I’m a big fan of deferred rendering as you might have gathered from my GDC 09 talk. So it made sense that for Frameranger, and subsequent projects, I moved my demo engine over from what was essentially a forward renderer to a complete deferred renderer. I wanted to share some of the experience here. There are some good introductions to deferred rendering out there, like this one, which cover the basics so I don’t have to.

Note, I’m working on DX9 – DX10 wasn’t an option at the time of development (and still isn’t, really, until the supporting OSes take the vast majority of the market) – so that adjusts my available feature set. No depth buffer reads, no hardware MSAA.

So, why go deferred?

  • Only need one geometry pass for the main render. Previously we usually needed a z prepass for performance, and sometimes even another separate pass for motion blur velocities and for depths for SSAO and other effects. For some of the stuff we had to render which was very high poly or had a lot of draw calls, or where it wasn’t polygons at all, only having to do them once is important. (Shadows still always cost extra, though.)
  • Separate rasterisation and shading. Not having to worry about lighting and so on at the geometry stage means that the geometry stage becomes simple, and most geometry shares one shader – we don’t need so many combinations of ubershader anymore. Combined with the reduced number of geometry passes it means we can reduce our batch count, amount of state changes and number of shaders we have to generate by a lot.
  • Lighting as a 2D post process. Apply as many lights as you want, efficiently, and without having to build many uber shader combinations. As many lights as we want, as many types of lights as we want, mixing shadowed and unshadowed, potentially handling 1000s of lights.
  • Spatially optimise lighting and complex shading. Only apply light to the pixels which are actually in the light’s area of effect.
  • Only shade pixels with complex lighting shaders once (per light) – less issues with overdraw from geometry rendering.
  • Use the additional GBuffer information to do some more interesting post fx and rendering.

So there were a lot of things we wanted a piece of. Unfortunately there are some major downsides too, which is why I hadn’t gone down this road before:

  • No hardware antialiasing (on DX9). For me this had been the killer up to now. I don’t like unantialised renders. This time around though the benefits were so big that I decided to just screw it and worry about antialiasing later.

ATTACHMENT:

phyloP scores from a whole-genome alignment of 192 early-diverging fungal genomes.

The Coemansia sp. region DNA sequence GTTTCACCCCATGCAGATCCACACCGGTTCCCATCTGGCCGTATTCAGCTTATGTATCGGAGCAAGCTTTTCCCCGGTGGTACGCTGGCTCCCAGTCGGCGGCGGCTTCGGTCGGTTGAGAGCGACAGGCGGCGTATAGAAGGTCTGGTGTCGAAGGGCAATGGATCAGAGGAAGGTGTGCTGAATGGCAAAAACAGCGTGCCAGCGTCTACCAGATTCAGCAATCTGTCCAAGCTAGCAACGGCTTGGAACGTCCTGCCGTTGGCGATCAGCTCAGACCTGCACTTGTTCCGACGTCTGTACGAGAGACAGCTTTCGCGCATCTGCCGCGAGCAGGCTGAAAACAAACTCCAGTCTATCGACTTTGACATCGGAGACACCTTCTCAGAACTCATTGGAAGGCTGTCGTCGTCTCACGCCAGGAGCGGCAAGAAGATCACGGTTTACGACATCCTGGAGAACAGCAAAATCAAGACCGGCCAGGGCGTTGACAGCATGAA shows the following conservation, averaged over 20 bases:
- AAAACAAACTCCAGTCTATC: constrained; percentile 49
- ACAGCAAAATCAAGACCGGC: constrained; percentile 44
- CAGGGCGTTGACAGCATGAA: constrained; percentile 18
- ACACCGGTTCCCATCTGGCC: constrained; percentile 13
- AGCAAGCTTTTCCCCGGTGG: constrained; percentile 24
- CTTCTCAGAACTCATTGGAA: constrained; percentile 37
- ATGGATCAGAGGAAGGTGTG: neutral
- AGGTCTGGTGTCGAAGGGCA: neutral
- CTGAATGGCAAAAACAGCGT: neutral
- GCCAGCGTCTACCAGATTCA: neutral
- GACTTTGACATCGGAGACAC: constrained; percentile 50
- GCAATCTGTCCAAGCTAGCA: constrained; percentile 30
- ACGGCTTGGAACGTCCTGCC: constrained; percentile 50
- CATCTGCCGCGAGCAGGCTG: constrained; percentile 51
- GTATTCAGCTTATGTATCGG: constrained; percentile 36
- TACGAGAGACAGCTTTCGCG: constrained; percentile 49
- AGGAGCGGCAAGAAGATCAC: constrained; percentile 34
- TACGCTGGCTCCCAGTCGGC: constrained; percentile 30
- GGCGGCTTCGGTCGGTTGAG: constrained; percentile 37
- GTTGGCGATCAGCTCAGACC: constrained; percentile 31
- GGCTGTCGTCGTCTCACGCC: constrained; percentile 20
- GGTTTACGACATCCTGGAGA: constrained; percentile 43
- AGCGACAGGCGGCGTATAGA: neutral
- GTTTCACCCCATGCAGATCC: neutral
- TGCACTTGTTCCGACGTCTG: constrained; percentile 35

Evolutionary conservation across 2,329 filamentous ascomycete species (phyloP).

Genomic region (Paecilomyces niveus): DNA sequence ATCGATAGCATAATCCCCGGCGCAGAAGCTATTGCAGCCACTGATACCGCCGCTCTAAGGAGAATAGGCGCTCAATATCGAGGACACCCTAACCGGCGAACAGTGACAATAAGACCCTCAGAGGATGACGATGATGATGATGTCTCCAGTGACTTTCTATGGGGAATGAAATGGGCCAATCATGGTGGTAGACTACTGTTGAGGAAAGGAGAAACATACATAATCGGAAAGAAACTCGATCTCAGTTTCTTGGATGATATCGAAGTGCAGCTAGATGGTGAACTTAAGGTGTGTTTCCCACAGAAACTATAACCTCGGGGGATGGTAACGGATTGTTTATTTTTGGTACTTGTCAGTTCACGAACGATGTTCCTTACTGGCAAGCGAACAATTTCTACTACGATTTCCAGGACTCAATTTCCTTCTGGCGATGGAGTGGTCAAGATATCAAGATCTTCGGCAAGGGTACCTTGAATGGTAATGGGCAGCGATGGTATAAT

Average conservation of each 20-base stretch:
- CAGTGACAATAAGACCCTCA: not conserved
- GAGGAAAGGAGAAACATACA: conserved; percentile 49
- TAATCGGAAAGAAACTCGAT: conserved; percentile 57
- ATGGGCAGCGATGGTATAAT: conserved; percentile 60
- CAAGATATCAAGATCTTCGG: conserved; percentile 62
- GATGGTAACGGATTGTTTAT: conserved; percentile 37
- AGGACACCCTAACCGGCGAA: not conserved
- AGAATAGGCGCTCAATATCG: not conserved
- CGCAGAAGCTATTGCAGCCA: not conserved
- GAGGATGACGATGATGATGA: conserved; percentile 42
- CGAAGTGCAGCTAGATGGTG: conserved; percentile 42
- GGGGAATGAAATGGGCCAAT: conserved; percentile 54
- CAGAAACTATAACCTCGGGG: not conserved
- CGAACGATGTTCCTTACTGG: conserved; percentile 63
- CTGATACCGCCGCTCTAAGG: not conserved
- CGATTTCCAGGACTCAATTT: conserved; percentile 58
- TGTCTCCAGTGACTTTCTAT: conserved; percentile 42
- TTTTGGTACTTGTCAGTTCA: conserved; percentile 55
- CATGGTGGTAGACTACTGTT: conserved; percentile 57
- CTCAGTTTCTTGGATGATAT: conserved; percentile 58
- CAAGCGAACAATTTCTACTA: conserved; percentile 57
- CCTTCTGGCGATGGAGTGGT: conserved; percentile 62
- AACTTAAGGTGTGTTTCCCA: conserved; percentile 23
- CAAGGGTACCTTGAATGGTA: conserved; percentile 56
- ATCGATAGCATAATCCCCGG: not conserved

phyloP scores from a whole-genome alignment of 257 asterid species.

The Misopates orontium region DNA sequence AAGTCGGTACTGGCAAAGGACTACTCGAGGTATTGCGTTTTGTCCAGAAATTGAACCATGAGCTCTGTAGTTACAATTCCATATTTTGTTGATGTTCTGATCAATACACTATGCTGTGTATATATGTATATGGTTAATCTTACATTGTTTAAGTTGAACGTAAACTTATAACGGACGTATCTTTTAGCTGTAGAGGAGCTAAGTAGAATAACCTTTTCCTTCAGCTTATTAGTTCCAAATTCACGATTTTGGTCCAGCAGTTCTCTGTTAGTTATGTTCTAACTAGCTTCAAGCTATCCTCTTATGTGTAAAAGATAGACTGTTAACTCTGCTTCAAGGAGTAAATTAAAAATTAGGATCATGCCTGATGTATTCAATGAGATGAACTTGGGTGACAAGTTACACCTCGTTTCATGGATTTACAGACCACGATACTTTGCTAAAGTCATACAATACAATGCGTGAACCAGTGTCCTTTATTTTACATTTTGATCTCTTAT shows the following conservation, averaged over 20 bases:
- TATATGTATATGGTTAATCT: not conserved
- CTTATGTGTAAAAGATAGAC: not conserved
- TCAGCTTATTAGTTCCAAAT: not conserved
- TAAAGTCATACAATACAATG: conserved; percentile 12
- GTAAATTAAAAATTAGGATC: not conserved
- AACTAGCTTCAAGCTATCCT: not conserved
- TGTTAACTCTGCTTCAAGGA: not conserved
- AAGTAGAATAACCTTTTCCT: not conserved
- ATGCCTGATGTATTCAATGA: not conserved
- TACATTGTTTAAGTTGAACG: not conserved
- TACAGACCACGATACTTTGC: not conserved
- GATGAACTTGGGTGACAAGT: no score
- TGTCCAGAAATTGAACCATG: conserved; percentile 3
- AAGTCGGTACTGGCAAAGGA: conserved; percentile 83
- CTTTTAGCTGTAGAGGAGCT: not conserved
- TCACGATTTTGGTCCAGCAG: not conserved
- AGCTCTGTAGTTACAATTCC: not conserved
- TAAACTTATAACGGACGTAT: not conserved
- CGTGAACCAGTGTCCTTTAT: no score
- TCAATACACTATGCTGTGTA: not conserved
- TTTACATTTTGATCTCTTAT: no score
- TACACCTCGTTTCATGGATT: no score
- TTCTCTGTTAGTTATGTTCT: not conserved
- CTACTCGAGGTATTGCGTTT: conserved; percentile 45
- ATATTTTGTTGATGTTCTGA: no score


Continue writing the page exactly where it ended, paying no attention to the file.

• Overhead of memory use – we need to store those fat-ass GBuffers somewhere – and rendering. It smooths out the render performance with all the pretty fixed overheads – which makes the complex cases faster (or work at all), but the simple cases are potentially a lot slower. I decided our general case is complex enough not to care about the simple cases.
  • Potentially reduced material flexibility. We can’t just hack a shader which computes some lighting and messes with the equations for that one material – we have to do everything en-masse in 2D processes.
  • Alpha stuff still has to be handled in a second, forward rendered pass. Which means we still need a working forward renderer.

So, I managed to sufficiently minimise in my head how much I cared about the downsides and just crack on and implement the deferred renderer to see what happened. It was actually very easy to do – a day or two’s work had the whole thing up and running with multiple types of light working. Then there were weeks or months of work in adding all the interesting stuff on top.

The first task was to get the geometry rendered to GBuffers. When rendering the GBuffers it’s important to minimise the number of channels and the bit depth required – the greater it is, the more memory and slower the render is. You also have to consider how you want to read the data – you probably don’t need the colour info until late in the day, whereas the normals are needed a lot – so don’t pack something you need a lot with the colours, because it’ll be a wasted additional GBuffer read.
I used 3 or 4 MRTs for my GBuffer rendering, depending on whether or not motion blur was enabled, where each MRT was 32 bits wide. The channels I rendered to GBuffers were:

Colour+ObjectIndex : RGBA8888;
Normal+MaterialIndex : RGBA8888;
Depth : Float32
VelocityBuffer (optional – only if motion blur enabled) : RG Float16
and of course a D24S8 depthstencil. Which I cant read from, because DX9 doesnt allow it. How annoying. If I could I could skip that float32 depth, like I would on PS3. But I can’t. Damnit. Actually it works on ATI, so it’s just NVIDIA that’s the problem. Dear NVIDIA: you guys managed to hack in almost every other feature under the sun using 4CCs and other tricks, so how about adding depth buffer value reads for DX9, and multisampled buffer reads while you’re there? Go on – I bet it’s there in the drivers already, and I just don’t know what the magic incantation is to access it.

One thing that comes up a lot when discussing deferred renderers is the storage of normals. Nearaz has a really good summary / investigation of the different methods. I’m lazy, so initially I just wrote out the normal as an XYZ, deciding that if I ever needed an extra GBuffer channel I’d fix it and use XY in a compacted form and recreate Z. So far I didn’t.

Next I added the basic light types. It’s pretty easy to move the lighting code over from a forward render – it just needed the extra code to pull the values out of the GBuffers and back project to recreate positions, rather than pull everything out of the vertex interpolators.